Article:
Is it okay that I’m this lucky? Somehow it makes me feel like I’m cheating. Other times it’s still hard to get the dishes done, the piano practicing complete, the homework read, the activities attended and the children showered and in bed before we have to get up and do it all over again- even with those crutches. There’s some weird, control-freaky part of me that is reluctant to give myself a break and remember that we’re all human and to -as they say- take it one day at a time. Reminding me of those things is one of the things my husband is here for, apparently- because he’s awfully good at it, even if he does have to repeat himself a bit. As he points out, I can’t spend all morning making a homemade lasagna and then beat myself up for not accomplishing any writing, and neither can I write all afternoon and then be annoyed at myself that I didn’t make every item on our dinner table from scratch.

But that’s the whole point, isn’t it? We can’t have our cake and eat it too (if you’ll excuse the sugar-based proverb.) When I was pre-teenager my mom began law school: I remember it well- it was the same year she started buying Swanson Hungry Man dinners. There it is, right? The modern day trade-off- the liberated woman bargain, if you like- in a nutshell.

We can’t eat like crap because it’s convenient and then be surprised when our health suffers. Neither can we spend our lives grinding our wheat berries by hand and churning our own butter, and ever expect to accomplish anything but the relatively thankless and quickly forgotten job of getting ourselves fed for one more day. Somehow we have to prioritize the things we care about. How do you choose between your ambition and your food? Your life’s work and your family’s health? You don’t, of course, but maintaining that balance is excruciatingly hard; a highwire act on rollerskates. In a rainstorm. I’m trying my hardest, but still, like any mom- I question myself. I wonder… could it be better?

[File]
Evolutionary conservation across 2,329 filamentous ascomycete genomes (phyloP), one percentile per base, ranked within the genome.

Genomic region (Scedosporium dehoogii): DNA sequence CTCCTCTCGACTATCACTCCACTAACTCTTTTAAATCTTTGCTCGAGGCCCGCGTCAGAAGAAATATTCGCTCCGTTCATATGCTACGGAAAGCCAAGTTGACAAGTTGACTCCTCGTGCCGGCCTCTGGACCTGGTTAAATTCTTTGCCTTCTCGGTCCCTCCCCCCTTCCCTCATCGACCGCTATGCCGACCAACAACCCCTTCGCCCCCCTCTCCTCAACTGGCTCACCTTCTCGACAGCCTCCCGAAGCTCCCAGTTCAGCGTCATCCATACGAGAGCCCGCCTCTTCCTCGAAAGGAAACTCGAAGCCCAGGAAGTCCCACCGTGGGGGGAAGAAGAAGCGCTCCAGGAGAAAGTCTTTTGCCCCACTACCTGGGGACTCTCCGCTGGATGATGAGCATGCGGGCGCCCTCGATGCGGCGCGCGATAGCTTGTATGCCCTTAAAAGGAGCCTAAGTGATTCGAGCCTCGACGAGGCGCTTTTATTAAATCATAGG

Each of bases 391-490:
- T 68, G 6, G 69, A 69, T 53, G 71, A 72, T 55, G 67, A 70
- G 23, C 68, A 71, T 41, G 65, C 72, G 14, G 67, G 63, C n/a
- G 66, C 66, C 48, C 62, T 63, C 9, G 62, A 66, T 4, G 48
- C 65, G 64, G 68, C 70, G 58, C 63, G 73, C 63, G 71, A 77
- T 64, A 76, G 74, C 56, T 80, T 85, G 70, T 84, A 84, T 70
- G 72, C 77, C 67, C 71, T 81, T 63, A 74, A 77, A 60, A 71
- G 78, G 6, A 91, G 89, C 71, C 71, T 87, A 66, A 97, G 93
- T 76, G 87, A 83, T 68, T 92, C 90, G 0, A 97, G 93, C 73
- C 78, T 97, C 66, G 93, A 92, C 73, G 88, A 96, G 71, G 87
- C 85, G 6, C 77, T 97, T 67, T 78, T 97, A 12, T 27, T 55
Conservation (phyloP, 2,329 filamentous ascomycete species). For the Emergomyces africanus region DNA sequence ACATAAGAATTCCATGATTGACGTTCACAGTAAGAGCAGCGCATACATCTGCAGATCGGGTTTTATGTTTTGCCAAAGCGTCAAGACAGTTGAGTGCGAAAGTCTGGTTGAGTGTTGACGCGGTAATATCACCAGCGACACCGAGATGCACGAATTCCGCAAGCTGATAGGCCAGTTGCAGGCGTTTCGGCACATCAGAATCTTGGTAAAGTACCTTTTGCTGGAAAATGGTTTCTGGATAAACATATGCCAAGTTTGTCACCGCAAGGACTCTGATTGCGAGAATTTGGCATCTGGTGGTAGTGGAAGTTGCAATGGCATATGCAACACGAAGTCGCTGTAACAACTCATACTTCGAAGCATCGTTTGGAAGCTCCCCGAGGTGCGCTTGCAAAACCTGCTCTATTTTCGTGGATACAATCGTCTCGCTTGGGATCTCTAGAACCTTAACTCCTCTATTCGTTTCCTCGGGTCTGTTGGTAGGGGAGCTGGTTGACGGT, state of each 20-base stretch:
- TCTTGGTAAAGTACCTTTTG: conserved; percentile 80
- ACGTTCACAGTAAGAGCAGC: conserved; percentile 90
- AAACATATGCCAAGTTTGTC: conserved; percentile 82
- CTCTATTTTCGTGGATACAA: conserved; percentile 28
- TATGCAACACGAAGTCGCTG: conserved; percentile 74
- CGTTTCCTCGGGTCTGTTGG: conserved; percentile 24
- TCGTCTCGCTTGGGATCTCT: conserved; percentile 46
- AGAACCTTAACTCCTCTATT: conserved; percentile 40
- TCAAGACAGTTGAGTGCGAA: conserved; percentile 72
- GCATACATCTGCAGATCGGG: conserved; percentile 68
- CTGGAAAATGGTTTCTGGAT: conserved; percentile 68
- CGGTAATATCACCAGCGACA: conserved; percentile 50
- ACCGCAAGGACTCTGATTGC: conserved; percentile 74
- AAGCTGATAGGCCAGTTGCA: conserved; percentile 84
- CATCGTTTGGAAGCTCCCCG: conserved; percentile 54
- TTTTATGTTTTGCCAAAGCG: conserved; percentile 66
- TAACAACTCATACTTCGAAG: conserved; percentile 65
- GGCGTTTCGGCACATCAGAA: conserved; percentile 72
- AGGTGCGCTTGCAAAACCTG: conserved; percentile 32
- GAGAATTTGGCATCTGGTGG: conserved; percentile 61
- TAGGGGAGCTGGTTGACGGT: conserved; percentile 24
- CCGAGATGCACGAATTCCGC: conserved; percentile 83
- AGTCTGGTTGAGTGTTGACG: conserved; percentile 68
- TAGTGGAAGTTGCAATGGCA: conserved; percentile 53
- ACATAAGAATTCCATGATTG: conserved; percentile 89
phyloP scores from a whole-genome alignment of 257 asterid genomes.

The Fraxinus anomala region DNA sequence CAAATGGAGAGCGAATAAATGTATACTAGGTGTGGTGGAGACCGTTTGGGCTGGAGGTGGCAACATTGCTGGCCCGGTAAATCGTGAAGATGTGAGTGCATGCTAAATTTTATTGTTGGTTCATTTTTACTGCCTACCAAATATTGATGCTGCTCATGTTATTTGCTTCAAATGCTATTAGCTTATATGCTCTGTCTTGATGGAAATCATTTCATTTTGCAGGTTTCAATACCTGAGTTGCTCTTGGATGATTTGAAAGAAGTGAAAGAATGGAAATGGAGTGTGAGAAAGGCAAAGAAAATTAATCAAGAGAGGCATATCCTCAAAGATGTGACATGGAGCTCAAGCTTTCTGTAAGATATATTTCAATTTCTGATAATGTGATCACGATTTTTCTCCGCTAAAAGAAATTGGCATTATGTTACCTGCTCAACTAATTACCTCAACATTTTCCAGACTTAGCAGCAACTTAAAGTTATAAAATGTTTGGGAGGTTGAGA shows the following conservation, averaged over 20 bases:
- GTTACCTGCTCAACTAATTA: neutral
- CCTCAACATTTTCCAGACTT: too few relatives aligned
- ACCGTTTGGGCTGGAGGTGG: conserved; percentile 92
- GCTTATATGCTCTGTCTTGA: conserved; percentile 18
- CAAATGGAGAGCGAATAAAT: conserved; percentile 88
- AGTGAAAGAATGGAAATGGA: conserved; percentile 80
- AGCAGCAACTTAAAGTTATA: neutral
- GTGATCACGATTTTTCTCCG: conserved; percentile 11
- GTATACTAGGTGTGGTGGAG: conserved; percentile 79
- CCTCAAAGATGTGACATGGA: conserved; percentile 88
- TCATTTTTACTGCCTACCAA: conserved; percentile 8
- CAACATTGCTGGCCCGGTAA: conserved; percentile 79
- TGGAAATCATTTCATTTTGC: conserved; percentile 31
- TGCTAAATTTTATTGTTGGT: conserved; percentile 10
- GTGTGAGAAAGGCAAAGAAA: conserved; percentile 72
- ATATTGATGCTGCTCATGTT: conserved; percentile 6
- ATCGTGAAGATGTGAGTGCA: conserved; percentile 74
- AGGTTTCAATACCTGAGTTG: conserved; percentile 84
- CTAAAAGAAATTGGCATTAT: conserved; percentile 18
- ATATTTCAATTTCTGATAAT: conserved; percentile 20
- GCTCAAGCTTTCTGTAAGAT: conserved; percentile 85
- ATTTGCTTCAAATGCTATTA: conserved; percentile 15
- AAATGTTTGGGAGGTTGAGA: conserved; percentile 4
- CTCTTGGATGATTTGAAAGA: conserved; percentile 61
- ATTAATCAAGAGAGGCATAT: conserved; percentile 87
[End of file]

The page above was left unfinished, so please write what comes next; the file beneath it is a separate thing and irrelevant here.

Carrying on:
A Year Of No Sugar: Post 54

June 10, 2011 § 1 Comment

Now that we are creeping up on- dare I say it?- halfway through our Year of No Sugar (!!!) there is a very pleasant law of dietary inertia setting in, that is: a person not eating sugar tends to stay not eating sugar. Compared to our shaky beginnings on January first, we’ve acclimated significantly to the challenges of shopping differently, eating differently, and talking to people about it. I still make mistakes, dumb ones, like just the other day when, for variety’s sake, I picked up a package of Applegate Farms organic ham slices at the health food store instead of the usual Applegate Farms organic roasted turkey, without double-checking the ingredients… um, Eve, hel-lo? Still, we’ve gotten to a point where we might be what you’d call… fairly well used to it.